The reason this blog is called Single & Happy is not to rub people’s noses in my joy, as fun as that would be. It came to me when I was thinking about the basic message I wanted to convey in my work & I realized that the idea of a woman who enjoys her own company for its own sake — just to be, or think or dance — is oddly foreign in our culture. It’s odd, too, because if women can’t enjoy our own company — also known as by that dreadful phrase, “being alone” — how can we ever expect someone else to make us happy?
The other thing is that American culture loves extroverts. They’re charming go-getters, high energy, up all night, talking all day. I love them. I have loved some. They are exhausting. I thought it was just them being ridiculous energy-sucking vampires, but no. I’m just an introvert.
Stereotypes abound about introverts. They are recluses, hermits. Socially awkward. People haters!!
Well, I love a good party. Love to interact one on one. My friends will tell you, if I don’t bribe them with hush money, that I often snort when I laugh, which is often when I’m around small groups. As a journalist, I have always listened deeply to people in order to tell their stories. It was my reporting career that kept me from knowing how much of an introvert I really am until recently, when I somehow stumbled upon Susan Cain’s blog before I knew she was working on the book, Quiet: The Power of Introverts in a World that Won’t Stop Talking, which was published last week.
Reading the book made me feel like I had found my long-lost tribe. Replenished by time spent thinking, creating and reading? Check. Cain writes in her book about the sensitivity of introverts and the range of behaviors they adopt to manage their receptiveness to too much stimulation. She explained (finally!) why I always want to hide in the bathroom after I’ve been standing in front of folks talking for longer than 30 minutes. (Harvard University introverts do this, Cain writes. My people!) She writes about how America got to be so excited about extroverts: starting with Dale Carnegie and working her way through the century to icons of extroversion like Tony Robbins.
I devoured Cain’s reportage with such uncharacteristic glee that I had to physically restrain myself from laughing out loud, crying, then gently tapping the shoulder of the person next to me on an airplane to say, “She gets me.” As a newly proud introvert — like Albert Einstein (you think he would mind if I called him Al, now that we have that whole introverted thing in common?) and Gandhi (GANDHI!?) — it was a relief to read that you can own enjoying time to recharge but also express your extrovert self in service of the things you believe in deeply. To make the world better. In other words, when you’re passionate about something, like, say, people not beating themselves up for being single in a world full of couples (ahem), the extroverted stuff comes out or takes less energy.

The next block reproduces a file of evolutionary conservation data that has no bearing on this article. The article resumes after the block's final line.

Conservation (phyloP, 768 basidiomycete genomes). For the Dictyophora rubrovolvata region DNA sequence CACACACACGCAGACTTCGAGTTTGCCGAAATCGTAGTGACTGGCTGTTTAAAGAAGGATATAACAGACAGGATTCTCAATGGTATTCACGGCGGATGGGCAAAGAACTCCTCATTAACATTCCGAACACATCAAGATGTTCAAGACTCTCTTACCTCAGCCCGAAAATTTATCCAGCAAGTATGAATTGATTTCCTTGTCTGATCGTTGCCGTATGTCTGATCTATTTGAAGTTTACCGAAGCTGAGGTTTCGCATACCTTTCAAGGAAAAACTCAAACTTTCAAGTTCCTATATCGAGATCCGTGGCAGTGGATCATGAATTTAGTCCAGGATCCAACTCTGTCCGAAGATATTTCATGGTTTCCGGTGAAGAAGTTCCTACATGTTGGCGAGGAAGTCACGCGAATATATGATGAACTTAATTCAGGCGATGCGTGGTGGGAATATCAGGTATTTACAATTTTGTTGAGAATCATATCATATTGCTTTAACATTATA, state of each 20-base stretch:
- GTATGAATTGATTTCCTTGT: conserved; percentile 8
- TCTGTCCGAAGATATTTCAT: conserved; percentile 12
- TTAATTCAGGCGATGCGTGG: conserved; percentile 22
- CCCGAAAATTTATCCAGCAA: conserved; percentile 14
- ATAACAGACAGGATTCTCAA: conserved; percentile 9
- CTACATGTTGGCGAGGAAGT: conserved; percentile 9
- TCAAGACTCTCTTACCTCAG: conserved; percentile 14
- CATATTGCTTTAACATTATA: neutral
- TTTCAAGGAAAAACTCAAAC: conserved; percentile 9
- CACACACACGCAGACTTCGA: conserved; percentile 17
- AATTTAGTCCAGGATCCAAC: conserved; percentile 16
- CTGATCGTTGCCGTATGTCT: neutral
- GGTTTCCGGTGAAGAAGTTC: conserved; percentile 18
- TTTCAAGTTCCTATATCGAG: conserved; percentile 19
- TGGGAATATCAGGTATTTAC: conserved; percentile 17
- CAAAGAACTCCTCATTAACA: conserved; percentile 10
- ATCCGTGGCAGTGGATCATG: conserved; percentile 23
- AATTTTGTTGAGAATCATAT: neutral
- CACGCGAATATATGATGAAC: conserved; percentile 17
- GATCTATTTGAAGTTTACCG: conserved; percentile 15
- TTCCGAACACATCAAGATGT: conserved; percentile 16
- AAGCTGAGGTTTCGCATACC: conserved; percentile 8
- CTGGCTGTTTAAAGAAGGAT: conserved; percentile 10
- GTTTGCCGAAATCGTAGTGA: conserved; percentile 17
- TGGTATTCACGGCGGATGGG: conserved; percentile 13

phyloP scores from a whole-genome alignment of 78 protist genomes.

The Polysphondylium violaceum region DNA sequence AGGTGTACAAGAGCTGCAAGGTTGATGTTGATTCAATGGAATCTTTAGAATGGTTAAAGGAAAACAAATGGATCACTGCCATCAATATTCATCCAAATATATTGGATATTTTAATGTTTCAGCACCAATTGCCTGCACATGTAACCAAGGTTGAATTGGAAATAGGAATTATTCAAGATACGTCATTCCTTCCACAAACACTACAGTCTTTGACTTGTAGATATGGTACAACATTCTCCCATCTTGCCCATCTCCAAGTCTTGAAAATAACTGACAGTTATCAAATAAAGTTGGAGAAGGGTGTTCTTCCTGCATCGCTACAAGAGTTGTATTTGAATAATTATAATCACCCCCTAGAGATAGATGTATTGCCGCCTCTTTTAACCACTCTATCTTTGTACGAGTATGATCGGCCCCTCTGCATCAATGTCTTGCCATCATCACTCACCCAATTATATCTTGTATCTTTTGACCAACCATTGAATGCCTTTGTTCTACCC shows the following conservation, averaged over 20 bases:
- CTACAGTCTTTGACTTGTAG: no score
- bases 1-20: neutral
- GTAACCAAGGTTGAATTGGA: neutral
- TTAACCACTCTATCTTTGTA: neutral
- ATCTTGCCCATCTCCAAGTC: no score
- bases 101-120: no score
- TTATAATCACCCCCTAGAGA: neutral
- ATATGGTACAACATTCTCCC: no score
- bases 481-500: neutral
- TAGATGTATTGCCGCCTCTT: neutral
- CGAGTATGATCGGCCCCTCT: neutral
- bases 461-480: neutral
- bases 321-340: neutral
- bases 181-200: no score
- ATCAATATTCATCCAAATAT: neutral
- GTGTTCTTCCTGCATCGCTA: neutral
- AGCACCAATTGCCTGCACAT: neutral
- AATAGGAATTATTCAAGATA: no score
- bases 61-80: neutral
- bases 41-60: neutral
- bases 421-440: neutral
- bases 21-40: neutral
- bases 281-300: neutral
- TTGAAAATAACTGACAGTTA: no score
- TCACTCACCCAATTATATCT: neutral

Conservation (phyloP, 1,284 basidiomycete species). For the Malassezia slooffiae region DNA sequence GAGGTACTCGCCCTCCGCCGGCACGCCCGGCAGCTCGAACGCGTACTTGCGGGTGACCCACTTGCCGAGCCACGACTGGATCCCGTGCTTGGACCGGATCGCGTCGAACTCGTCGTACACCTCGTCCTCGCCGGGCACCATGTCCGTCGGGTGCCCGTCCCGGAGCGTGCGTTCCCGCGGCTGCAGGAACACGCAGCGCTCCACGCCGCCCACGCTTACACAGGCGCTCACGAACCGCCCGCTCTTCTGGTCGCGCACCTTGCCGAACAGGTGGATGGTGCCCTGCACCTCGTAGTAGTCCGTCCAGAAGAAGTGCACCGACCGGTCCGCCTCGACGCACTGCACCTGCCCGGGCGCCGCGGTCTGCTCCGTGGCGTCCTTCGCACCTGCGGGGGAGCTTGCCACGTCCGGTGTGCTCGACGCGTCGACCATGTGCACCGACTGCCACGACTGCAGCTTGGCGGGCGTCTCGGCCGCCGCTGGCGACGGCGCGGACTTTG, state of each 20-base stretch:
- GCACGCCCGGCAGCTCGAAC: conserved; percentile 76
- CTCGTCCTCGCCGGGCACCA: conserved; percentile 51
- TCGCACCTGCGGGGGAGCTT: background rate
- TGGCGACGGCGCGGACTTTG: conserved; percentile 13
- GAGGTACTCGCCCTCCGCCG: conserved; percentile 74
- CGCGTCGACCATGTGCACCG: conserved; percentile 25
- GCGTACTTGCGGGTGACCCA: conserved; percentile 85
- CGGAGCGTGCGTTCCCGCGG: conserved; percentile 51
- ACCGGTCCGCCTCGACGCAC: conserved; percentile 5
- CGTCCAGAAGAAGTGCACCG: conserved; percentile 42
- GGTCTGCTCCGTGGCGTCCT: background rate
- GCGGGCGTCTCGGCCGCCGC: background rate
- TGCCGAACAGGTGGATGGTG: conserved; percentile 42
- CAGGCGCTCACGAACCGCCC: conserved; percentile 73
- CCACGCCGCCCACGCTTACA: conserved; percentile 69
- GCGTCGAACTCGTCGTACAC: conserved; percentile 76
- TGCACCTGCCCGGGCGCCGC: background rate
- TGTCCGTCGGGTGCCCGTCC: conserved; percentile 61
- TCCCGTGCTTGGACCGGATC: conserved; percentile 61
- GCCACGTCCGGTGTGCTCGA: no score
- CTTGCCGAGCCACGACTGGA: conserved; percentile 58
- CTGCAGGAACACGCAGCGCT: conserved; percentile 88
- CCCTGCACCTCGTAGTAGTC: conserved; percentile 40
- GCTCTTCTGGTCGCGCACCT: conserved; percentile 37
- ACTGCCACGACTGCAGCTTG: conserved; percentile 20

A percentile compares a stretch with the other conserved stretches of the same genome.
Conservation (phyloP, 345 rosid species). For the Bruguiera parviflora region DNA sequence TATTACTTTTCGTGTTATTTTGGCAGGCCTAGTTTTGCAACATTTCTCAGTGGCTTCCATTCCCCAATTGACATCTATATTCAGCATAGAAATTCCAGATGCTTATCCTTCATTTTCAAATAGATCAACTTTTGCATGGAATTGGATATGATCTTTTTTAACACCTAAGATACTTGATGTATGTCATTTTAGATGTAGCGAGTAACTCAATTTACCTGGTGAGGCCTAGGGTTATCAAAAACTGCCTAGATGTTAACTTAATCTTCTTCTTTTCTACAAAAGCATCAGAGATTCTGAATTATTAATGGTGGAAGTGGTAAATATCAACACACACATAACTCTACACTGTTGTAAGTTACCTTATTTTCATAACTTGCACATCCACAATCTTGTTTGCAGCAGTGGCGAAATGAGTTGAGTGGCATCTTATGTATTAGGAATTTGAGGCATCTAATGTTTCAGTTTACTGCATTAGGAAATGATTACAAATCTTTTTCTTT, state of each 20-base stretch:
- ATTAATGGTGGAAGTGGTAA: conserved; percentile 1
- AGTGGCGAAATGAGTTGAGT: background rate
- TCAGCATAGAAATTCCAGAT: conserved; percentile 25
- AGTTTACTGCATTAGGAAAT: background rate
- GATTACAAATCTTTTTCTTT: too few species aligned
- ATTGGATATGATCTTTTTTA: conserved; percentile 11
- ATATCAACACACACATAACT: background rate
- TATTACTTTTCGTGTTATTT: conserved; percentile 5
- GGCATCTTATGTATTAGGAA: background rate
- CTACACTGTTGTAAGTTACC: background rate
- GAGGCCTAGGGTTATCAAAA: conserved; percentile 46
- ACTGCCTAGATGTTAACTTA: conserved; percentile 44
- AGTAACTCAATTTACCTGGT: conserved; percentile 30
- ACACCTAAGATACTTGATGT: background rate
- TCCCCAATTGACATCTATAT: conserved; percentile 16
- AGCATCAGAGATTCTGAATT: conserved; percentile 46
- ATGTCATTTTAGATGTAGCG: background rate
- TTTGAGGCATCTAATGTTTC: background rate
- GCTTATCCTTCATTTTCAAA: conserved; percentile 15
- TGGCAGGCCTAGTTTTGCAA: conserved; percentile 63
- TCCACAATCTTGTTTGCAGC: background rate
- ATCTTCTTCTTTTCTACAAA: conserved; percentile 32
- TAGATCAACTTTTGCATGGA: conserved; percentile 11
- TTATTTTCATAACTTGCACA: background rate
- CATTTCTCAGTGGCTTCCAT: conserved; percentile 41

Here are snippets of what I learned:
- The Cult of the Extroverted Ideal began with Dale Carnegie, who also contributed to a self-help empire that is today an $11 billion-dollar-a-year industry (Shameless plug: Me and my talented writer friend Diana Bee Dash Bee wrote about that self-helpy thing for Bitch Magazine a couple of years ago.)
- Extroversion is less prevalent in Asia and Africa than in Europe and the Americas in part because the latter nations are nations of migrants.
- Women were taught to be demure, men to be salespeople (Oh, I guess I already knew that.)
- Her description of Tony Robbins seminars make them sound like a nightmare for an introvert. She doesn’t set him up as a hypocrite, but her description of them is reminiscent of Barbara Ehrenreich’s Brightsided without some of Ehrenreich’s delightful crabbiness.
- I had no idea that 20 percent of the Fortune 500 were Harvard Business School grads where Cain notes most practically go to the bathroom in teams.
I loved the sweet attention to detail and celebration of introverted people and children in a world that often makes people who are introverted feel like hermetic morons who just need a seminar or two to get right with the world. The book is a great gift, since I think it will help clear up a lot of misunderstood qualities of introverts/extroverts. I have a feeling that only introverts will read it, though, which would be a shame. But if you’re not going to buy the book, loud, gregarious, making-me-look-bad people, at least visit the blog once a week. In private. Maybe in a bathroom stall? I won’t tell anybody. Introverts know how to keep things to ourselves.